Are the upbringing method and the nutrition, as well as the story of every single animal fundamental to define the aroma of the cheese? According to researchers of the Edmund Mach Foundation, together with their colleagues from the University of Padova, yes, it is possible.
The research group “Sensorial Quality” from San Michele all’Adige – the town where the Foundation is based – has analyzed 150 small cheese wheels made in special conditions with milk from 150 different animals: every wheel was associated with a single cow and information regarding the cow, such as age, quantity of milk produced, number of offsprings. The experiment concerned 150 brown cows raised in 30 firms in the Trento district. Through the gascromatography technic more than 50 samples were identified, all of them belong to different chemical classes that contribute to the sensorial impact of the cheese, especially smell and taste. The survey confirmed the upbringing systems’ effects and the nutrition on the final quality of the product.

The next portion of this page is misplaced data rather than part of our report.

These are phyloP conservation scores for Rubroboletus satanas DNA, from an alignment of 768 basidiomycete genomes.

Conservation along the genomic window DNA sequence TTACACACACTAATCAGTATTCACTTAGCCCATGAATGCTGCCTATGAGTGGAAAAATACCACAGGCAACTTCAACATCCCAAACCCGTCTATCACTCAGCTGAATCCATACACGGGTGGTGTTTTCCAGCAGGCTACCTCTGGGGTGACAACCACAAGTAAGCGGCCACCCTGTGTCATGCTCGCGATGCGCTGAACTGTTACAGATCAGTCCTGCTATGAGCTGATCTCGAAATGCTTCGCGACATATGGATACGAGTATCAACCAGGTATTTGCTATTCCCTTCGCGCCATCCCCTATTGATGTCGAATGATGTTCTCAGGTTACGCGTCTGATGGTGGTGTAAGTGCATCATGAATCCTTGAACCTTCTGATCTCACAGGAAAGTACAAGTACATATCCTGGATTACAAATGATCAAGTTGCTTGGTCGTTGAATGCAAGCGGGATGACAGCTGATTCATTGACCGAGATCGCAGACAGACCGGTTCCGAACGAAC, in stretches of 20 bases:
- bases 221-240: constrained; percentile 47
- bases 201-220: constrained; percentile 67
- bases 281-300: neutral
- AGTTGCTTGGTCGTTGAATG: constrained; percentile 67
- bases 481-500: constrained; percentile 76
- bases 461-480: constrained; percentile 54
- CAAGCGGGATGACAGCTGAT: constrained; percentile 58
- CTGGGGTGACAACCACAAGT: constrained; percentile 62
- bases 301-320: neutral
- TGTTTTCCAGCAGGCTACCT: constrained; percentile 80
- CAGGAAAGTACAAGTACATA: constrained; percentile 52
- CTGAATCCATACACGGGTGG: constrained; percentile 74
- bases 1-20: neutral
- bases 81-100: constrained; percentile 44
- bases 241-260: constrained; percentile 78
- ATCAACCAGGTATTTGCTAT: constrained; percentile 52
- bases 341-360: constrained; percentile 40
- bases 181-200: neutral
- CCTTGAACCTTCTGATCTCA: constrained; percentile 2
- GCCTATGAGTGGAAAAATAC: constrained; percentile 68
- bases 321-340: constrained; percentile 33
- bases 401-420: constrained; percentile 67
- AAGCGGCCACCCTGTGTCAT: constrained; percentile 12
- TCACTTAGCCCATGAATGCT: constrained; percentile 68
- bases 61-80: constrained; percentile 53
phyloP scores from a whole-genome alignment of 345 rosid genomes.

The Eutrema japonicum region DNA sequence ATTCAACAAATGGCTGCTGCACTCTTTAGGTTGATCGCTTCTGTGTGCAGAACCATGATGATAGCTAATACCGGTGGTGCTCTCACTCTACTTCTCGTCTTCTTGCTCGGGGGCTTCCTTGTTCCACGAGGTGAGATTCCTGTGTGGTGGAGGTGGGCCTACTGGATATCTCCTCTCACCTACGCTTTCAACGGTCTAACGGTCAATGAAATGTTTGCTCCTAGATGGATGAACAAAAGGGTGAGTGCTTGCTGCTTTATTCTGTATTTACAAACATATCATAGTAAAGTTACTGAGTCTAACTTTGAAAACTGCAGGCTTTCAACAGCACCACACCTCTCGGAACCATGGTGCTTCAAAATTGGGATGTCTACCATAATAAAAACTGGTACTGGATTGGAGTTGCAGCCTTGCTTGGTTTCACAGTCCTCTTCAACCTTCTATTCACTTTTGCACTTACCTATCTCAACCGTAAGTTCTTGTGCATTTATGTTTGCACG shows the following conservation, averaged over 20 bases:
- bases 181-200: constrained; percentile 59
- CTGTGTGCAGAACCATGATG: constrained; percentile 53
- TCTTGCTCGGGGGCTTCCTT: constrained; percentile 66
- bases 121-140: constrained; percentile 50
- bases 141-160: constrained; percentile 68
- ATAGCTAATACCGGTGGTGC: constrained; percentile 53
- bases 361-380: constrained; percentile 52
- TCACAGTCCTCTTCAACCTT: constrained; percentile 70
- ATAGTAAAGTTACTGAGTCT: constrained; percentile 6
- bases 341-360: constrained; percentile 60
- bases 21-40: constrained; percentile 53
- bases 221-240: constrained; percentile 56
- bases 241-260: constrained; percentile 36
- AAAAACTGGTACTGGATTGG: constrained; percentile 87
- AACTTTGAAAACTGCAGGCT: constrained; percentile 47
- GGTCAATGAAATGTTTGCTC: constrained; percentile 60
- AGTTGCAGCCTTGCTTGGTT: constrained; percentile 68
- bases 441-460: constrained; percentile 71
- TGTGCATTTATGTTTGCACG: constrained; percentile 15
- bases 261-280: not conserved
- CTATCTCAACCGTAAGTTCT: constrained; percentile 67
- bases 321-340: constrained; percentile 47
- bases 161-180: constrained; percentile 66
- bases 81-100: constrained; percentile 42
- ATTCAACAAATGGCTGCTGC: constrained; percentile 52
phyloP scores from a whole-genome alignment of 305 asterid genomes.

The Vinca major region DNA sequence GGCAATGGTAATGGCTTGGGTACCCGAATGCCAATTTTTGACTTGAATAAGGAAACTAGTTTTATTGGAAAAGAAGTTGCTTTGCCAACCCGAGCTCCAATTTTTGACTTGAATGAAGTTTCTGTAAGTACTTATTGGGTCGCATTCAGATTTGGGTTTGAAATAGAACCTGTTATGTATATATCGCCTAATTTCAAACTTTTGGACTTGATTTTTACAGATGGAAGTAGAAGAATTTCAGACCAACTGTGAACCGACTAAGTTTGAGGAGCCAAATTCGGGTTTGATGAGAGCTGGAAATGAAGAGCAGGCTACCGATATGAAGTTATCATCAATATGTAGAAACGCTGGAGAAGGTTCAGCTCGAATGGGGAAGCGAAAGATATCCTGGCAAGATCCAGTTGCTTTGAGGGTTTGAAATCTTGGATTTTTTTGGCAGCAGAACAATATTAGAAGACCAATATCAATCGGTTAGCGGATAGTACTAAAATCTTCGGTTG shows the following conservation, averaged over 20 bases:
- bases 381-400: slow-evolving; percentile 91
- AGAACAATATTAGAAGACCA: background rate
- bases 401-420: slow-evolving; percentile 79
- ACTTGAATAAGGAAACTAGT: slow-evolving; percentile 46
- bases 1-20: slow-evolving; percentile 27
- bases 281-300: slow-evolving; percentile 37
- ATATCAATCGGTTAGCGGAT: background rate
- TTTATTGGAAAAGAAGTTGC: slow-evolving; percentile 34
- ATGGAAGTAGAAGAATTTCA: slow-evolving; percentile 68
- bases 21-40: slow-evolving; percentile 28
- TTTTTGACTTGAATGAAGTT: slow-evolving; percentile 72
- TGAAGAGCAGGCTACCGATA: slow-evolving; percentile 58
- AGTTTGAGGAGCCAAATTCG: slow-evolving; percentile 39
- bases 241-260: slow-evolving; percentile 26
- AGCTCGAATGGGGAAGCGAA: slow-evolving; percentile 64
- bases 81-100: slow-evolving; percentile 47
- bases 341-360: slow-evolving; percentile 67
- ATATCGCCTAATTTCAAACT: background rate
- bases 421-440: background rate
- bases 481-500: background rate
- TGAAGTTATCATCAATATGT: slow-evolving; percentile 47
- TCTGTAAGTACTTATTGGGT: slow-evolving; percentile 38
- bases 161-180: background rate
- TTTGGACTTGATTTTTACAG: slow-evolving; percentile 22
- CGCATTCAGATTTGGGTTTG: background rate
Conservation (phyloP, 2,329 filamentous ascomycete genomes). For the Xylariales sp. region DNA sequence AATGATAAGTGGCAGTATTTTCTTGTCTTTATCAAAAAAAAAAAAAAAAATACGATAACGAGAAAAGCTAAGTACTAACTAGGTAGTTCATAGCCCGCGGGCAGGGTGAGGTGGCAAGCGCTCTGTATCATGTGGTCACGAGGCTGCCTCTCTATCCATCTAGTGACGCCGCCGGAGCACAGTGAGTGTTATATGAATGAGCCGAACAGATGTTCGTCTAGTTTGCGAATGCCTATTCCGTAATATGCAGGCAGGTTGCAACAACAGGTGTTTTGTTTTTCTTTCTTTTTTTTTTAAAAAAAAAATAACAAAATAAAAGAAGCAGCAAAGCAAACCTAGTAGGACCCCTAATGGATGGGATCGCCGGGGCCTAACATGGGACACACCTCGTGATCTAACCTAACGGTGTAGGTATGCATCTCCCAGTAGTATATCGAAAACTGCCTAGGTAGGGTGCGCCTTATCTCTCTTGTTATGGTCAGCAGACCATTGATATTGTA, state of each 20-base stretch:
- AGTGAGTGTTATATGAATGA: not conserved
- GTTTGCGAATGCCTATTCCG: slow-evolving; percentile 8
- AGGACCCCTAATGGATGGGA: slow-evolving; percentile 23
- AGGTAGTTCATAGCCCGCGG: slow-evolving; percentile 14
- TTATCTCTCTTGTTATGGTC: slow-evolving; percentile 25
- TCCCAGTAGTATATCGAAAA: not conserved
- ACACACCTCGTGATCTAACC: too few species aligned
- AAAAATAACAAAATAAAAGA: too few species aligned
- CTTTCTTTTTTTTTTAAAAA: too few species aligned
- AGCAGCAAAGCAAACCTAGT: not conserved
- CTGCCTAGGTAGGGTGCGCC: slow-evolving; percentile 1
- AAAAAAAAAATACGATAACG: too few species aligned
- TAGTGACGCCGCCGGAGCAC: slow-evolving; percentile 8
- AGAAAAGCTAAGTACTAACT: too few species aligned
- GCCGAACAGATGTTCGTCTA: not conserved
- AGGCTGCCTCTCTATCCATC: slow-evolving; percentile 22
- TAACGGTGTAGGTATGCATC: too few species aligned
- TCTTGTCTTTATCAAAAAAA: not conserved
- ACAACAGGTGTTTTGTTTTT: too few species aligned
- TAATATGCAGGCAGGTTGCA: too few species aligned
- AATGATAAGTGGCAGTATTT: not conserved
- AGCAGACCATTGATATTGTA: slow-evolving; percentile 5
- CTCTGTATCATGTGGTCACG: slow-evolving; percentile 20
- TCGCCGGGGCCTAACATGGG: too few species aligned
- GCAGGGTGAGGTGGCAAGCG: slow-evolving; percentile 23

The survey has also shown that also the characteristics of the animals have an influence on milk’s quality; it is in fact possible to find a connection between the flavour of the milk and some features of the animals, such as the lactation phases. The 150 samples analyzed in the laboratory of the Centre for Research and Innovation were obtained thourgh a wider experiment, CowPlus, funded by the district of Trento. The experiment has shown that it is possible to increase the value of the milk by focusing on the differentiation of cheeses, moving a first step towards the traceability of product, based on qualitative features such as the flavour. Now the researchers are working on another analysis, using the technic of massive spectrometry (PTR-MS), faster than the gascromatography, through which it could be possible to analyse the genetical bases of the sensorial quality of cheeses.
[in the picture, a couple of brown cows (photo from www.fmach.it)]